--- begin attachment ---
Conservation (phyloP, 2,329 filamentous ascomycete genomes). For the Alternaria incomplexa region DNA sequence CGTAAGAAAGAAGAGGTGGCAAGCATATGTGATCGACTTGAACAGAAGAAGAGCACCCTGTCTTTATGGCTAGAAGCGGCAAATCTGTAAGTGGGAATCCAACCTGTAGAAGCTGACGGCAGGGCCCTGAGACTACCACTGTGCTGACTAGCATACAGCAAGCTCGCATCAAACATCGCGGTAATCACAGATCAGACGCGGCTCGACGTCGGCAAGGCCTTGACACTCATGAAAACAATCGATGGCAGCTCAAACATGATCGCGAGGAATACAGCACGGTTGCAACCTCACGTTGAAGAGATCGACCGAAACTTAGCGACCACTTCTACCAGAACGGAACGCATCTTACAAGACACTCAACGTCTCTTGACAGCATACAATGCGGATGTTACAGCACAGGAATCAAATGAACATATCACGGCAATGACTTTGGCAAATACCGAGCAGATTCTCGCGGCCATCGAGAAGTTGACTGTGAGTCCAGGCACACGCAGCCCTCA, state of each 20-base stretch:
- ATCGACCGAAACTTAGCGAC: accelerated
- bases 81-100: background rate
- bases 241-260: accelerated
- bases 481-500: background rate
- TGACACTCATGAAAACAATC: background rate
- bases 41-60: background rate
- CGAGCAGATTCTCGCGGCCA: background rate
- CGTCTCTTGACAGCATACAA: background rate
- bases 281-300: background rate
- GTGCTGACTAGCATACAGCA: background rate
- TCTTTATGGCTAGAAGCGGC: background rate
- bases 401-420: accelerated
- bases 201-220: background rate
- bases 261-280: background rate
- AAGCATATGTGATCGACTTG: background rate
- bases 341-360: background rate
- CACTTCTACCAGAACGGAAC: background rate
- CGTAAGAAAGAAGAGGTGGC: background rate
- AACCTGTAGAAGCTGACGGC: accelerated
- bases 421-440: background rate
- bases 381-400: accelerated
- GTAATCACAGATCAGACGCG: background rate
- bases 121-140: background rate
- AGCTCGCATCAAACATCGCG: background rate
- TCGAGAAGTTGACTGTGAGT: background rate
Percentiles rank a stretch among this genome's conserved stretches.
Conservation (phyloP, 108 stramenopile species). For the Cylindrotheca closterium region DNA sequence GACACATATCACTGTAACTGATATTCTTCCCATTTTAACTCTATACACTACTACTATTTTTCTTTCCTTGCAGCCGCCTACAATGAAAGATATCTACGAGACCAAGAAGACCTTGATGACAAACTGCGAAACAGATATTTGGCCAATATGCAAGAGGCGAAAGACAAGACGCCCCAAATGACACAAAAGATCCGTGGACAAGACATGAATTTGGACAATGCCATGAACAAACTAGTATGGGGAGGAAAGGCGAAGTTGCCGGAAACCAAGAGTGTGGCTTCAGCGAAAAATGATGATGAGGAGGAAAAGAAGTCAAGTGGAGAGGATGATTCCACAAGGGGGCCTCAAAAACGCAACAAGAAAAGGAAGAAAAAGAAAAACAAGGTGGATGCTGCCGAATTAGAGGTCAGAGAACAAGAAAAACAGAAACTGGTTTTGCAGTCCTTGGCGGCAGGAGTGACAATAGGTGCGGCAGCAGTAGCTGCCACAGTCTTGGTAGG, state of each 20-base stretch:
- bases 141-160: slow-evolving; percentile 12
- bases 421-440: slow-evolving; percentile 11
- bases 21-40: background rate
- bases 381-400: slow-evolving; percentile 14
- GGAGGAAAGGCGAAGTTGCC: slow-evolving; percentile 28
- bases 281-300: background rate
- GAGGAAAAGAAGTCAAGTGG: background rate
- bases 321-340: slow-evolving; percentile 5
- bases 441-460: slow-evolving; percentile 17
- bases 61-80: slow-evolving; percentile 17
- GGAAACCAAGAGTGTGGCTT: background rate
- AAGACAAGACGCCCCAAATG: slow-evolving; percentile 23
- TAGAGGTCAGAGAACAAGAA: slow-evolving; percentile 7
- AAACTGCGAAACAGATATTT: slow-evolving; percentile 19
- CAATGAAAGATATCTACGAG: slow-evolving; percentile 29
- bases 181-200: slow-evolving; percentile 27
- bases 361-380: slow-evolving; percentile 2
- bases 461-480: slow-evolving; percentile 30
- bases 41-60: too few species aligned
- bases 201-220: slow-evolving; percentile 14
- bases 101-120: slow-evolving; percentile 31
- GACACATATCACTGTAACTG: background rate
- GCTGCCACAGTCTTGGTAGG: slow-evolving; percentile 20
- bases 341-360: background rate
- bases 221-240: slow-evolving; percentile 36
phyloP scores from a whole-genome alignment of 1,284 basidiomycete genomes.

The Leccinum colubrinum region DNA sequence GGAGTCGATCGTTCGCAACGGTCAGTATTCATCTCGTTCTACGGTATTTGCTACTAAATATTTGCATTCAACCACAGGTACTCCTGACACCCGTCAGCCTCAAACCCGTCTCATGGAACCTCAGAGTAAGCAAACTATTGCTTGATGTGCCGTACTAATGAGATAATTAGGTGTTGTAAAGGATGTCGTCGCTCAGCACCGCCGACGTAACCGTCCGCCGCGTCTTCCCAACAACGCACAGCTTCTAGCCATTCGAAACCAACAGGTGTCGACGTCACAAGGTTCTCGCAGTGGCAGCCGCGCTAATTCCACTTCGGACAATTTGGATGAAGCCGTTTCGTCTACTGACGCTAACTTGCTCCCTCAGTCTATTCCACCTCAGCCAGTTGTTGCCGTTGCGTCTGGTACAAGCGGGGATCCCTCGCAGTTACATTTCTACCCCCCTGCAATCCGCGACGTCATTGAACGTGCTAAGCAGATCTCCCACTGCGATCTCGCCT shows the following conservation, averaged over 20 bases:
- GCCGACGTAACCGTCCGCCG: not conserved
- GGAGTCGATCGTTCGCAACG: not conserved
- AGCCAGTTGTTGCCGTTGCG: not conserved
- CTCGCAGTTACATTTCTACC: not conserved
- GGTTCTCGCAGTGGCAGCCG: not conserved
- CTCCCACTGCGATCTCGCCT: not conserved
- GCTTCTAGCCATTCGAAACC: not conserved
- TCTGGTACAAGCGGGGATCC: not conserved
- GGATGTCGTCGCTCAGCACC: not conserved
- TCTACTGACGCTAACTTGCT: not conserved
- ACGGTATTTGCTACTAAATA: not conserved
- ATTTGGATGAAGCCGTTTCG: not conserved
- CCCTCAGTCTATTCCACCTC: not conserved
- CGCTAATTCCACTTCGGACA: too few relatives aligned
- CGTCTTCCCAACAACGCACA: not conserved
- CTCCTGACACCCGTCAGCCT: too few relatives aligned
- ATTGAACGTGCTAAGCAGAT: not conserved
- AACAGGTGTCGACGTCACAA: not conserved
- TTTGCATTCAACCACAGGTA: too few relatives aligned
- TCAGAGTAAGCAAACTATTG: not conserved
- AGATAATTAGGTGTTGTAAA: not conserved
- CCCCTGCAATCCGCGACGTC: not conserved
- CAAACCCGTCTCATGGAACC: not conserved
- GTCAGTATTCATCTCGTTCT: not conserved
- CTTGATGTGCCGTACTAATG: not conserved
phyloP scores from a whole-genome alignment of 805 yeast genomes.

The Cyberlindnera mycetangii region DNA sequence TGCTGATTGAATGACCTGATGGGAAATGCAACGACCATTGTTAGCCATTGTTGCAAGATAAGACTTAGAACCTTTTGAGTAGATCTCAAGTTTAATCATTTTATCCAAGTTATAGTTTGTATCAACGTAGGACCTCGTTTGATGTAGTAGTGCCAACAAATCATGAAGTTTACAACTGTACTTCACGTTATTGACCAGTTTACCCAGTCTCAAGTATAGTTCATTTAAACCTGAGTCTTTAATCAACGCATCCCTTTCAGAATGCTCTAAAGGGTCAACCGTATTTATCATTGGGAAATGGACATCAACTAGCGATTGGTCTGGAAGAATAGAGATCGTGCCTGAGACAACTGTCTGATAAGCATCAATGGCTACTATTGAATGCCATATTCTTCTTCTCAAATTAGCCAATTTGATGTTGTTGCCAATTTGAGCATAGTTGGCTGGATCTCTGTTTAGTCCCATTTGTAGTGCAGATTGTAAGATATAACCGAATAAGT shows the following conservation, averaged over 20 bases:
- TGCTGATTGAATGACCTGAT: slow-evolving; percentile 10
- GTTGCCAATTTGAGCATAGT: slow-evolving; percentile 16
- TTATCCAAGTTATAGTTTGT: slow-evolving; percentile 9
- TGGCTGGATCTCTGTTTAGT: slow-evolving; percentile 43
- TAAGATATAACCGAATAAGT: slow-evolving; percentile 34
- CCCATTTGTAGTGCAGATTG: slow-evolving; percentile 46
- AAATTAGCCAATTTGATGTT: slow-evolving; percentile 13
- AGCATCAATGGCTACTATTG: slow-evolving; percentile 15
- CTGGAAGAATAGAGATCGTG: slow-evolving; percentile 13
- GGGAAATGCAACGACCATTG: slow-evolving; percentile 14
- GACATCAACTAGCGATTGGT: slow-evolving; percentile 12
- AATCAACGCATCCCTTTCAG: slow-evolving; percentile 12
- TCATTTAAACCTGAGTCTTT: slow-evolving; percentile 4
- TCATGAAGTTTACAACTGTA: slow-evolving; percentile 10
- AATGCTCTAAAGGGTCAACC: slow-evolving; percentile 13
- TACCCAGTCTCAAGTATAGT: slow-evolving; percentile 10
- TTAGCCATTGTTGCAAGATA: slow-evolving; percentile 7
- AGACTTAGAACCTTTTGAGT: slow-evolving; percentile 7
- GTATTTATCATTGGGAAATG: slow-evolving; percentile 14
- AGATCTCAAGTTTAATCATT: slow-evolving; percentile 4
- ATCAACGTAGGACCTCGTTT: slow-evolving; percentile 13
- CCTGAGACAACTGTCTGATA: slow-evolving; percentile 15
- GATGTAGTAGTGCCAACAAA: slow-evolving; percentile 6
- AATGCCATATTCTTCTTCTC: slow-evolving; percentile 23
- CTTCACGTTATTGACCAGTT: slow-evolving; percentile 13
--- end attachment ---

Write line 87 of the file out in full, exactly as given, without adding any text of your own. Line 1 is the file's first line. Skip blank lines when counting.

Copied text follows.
- TAAGATATAACCGAATAAGT: slow-evolving; percentile 34